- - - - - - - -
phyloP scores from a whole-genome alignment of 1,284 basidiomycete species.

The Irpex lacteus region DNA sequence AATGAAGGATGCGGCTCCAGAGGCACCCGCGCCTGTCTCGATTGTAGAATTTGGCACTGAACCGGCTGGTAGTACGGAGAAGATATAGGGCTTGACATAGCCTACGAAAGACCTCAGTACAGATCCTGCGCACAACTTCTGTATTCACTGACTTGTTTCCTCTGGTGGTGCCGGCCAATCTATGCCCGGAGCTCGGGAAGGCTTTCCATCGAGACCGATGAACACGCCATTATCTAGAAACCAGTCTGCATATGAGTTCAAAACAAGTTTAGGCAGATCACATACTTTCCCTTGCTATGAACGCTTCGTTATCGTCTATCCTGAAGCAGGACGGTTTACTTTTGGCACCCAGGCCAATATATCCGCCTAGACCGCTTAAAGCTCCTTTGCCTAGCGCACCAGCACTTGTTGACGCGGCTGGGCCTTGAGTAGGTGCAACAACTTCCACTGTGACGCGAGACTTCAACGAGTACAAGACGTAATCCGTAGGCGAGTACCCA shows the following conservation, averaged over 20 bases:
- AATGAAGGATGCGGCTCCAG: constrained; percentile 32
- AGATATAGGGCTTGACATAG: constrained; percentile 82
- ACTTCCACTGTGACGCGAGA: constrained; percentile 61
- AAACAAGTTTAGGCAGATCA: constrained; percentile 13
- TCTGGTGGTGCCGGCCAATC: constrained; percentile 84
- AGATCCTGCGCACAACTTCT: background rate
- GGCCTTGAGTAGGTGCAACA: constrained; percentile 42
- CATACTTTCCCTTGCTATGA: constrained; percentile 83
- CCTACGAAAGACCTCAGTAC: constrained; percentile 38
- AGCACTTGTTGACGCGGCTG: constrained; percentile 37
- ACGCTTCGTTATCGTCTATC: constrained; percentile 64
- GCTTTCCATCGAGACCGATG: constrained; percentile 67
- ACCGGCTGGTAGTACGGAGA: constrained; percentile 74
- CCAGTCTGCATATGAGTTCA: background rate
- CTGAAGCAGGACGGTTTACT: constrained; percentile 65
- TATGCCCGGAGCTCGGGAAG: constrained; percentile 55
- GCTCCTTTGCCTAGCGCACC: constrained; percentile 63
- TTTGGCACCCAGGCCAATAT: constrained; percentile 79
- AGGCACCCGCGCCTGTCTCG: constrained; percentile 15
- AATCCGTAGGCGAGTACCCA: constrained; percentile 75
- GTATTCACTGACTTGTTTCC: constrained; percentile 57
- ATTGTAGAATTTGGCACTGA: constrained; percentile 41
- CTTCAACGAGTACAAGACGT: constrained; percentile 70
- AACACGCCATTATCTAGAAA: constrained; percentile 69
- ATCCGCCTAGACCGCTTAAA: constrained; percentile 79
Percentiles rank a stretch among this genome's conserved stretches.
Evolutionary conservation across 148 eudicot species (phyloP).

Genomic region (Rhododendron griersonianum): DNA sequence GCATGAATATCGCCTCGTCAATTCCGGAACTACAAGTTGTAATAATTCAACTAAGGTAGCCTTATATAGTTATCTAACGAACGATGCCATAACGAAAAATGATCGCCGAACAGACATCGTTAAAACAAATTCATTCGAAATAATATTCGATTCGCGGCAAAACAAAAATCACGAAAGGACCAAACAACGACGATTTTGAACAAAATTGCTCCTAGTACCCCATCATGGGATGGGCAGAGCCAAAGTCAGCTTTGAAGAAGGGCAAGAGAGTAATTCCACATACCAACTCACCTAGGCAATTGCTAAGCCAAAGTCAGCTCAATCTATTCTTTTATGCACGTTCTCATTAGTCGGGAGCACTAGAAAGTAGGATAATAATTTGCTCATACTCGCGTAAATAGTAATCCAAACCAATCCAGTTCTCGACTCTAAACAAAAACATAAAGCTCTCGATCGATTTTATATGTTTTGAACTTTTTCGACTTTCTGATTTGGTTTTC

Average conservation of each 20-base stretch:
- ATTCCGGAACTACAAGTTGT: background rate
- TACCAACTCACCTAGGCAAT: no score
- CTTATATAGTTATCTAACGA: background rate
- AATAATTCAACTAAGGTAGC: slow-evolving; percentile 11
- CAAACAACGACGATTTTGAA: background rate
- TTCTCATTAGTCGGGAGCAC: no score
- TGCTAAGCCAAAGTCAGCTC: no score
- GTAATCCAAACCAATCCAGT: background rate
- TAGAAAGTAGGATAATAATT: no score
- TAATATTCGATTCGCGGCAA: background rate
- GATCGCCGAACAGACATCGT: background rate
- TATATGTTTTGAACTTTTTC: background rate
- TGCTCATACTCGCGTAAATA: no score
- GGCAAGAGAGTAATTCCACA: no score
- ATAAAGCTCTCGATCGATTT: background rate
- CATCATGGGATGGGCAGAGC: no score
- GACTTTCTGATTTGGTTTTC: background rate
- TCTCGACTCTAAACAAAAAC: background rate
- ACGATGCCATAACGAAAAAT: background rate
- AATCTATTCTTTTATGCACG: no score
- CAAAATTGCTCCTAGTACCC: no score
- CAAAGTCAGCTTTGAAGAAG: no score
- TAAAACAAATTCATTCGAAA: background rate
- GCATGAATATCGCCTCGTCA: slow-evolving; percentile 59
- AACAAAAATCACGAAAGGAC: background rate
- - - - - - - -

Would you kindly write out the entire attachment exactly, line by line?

phyloP scores from a whole-genome alignment of 1,284 basidiomycete species.

The Irpex lacteus region DNA sequence AATGAAGGATGCGGCTCCAGAGGCACCCGCGCCTGTCTCGATTGTAGAATTTGGCACTGAACCGGCTGGTAGTACGGAGAAGATATAGGGCTTGACATAGCCTACGAAAGACCTCAGTACAGATCCTGCGCACAACTTCTGTATTCACTGACTTGTTTCCTCTGGTGGTGCCGGCCAATCTATGCCCGGAGCTCGGGAAGGCTTTCCATCGAGACCGATGAACACGCCATTATCTAGAAACCAGTCTGCATATGAGTTCAAAACAAGTTTAGGCAGATCACATACTTTCCCTTGCTATGAACGCTTCGTTATCGTCTATCCTGAAGCAGGACGGTTTACTTTTGGCACCCAGGCCAATATATCCGCCTAGACCGCTTAAAGCTCCTTTGCCTAGCGCACCAGCACTTGTTGACGCGGCTGGGCCTTGAGTAGGTGCAACAACTTCCACTGTGACGCGAGACTTCAACGAGTACAAGACGTAATCCGTAGGCGAGTACCCA shows the following conservation, averaged over 20 bases:
- AATGAAGGATGCGGCTCCAG: constrained; percentile 32
- AGATATAGGGCTTGACATAG: constrained; percentile 82
- ACTTCCACTGTGACGCGAGA: constrained; percentile 61
- AAACAAGTTTAGGCAGATCA: constrained; percentile 13
- TCTGGTGGTGCCGGCCAATC: constrained; percentile 84
- AGATCCTGCGCACAACTTCT: background rate
- GGCCTTGAGTAGGTGCAACA: constrained; percentile 42
- CATACTTTCCCTTGCTATGA: constrained; percentile 83
- CCTACGAAAGACCTCAGTAC: constrained; percentile 38
- AGCACTTGTTGACGCGGCTG: constrained; percentile 37
- ACGCTTCGTTATCGTCTATC: constrained; percentile 64
- GCTTTCCATCGAGACCGATG: constrained; percentile 67
- ACCGGCTGGTAGTACGGAGA: constrained; percentile 74
- CCAGTCTGCATATGAGTTCA: background rate
- CTGAAGCAGGACGGTTTACT: constrained; percentile 65
- TATGCCCGGAGCTCGGGAAG: constrained; percentile 55
- GCTCCTTTGCCTAGCGCACC: constrained; percentile 63
- TTTGGCACCCAGGCCAATAT: constrained; percentile 79
- AGGCACCCGCGCCTGTCTCG: constrained; percentile 15
- AATCCGTAGGCGAGTACCCA: constrained; percentile 75
- GTATTCACTGACTTGTTTCC: constrained; percentile 57
- ATTGTAGAATTTGGCACTGA: constrained; percentile 41
- CTTCAACGAGTACAAGACGT: constrained; percentile 70
- AACACGCCATTATCTAGAAA: constrained; percentile 69
- ATCCGCCTAGACCGCTTAAA: constrained; percentile 79
Percentiles rank a stretch among this genome's conserved stretches.
Evolutionary conservation across 148 eudicot species (phyloP).

Genomic region (Rhododendron griersonianum): DNA sequence GCATGAATATCGCCTCGTCAATTCCGGAACTACAAGTTGTAATAATTCAACTAAGGTAGCCTTATATAGTTATCTAACGAACGATGCCATAACGAAAAATGATCGCCGAACAGACATCGTTAAAACAAATTCATTCGAAATAATATTCGATTCGCGGCAAAACAAAAATCACGAAAGGACCAAACAACGACGATTTTGAACAAAATTGCTCCTAGTACCCCATCATGGGATGGGCAGAGCCAAAGTCAGCTTTGAAGAAGGGCAAGAGAGTAATTCCACATACCAACTCACCTAGGCAATTGCTAAGCCAAAGTCAGCTCAATCTATTCTTTTATGCACGTTCTCATTAGTCGGGAGCACTAGAAAGTAGGATAATAATTTGCTCATACTCGCGTAAATAGTAATCCAAACCAATCCAGTTCTCGACTCTAAACAAAAACATAAAGCTCTCGATCGATTTTATATGTTTTGAACTTTTTCGACTTTCTGATTTGGTTTTC

Average conservation of each 20-base stretch:
- ATTCCGGAACTACAAGTTGT: background rate
- TACCAACTCACCTAGGCAAT: no score
- CTTATATAGTTATCTAACGA: background rate
- AATAATTCAACTAAGGTAGC: slow-evolving; percentile 11
- CAAACAACGACGATTTTGAA: background rate
- TTCTCATTAGTCGGGAGCAC: no score
- TGCTAAGCCAAAGTCAGCTC: no score
- GTAATCCAAACCAATCCAGT: background rate
- TAGAAAGTAGGATAATAATT: no score
- TAATATTCGATTCGCGGCAA: background rate
- GATCGCCGAACAGACATCGT: background rate
- TATATGTTTTGAACTTTTTC: background rate
- TGCTCATACTCGCGTAAATA: no score
- GGCAAGAGAGTAATTCCACA: no score
- ATAAAGCTCTCGATCGATTT: background rate
- CATCATGGGATGGGCAGAGC: no score
- GACTTTCTGATTTGGTTTTC: background rate
- TCTCGACTCTAAACAAAAAC: background rate
- ACGATGCCATAACGAAAAAT: background rate
- AATCTATTCTTTTATGCACG: no score
- CAAAATTGCTCCTAGTACCC: no score
- CAAAGTCAGCTTTGAAGAAG: no score
- TAAAACAAATTCATTCGAAA: background rate
- GCATGAATATCGCCTCGTCA: slow-evolving; percentile 59
- AACAAAAATCACGAAAGGAC: background rate